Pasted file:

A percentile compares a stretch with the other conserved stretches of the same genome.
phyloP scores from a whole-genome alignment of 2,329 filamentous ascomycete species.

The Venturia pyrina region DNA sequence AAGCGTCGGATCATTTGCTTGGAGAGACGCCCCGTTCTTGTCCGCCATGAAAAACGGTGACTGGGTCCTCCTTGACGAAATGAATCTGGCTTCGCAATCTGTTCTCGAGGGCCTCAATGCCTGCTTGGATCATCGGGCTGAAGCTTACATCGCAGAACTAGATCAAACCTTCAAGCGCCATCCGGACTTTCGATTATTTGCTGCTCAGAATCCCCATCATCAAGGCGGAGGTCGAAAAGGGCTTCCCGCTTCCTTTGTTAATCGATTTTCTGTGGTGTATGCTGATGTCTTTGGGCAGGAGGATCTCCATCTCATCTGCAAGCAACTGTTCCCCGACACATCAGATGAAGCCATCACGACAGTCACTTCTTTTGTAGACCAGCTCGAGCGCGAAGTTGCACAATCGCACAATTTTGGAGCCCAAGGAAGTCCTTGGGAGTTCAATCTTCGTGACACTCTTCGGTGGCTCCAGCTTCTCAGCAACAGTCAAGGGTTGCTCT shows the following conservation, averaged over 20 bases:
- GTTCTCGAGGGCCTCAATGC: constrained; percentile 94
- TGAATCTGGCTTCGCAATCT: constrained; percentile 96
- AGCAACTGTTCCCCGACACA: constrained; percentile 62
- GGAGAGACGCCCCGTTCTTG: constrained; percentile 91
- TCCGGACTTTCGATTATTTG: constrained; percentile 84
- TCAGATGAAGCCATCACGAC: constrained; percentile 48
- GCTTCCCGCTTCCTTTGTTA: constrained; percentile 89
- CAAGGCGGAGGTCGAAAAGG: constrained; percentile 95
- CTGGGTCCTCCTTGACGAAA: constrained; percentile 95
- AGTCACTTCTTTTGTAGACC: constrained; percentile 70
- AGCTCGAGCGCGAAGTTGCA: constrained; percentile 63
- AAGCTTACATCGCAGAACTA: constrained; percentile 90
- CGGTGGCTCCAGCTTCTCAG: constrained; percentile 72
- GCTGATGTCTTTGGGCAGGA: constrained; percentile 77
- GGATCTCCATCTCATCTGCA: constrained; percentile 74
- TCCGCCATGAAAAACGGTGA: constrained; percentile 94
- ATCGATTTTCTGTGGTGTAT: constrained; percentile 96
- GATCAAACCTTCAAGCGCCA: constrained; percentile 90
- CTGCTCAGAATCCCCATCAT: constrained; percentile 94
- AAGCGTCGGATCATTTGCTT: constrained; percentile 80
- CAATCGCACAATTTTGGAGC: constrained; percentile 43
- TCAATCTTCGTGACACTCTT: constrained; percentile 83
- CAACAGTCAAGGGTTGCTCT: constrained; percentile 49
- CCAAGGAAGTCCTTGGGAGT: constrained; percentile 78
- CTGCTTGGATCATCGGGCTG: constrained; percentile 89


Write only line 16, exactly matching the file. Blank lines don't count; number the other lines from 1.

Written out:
- CGGTGGCTCCAGCTTCTCAG: constrained; percentile 72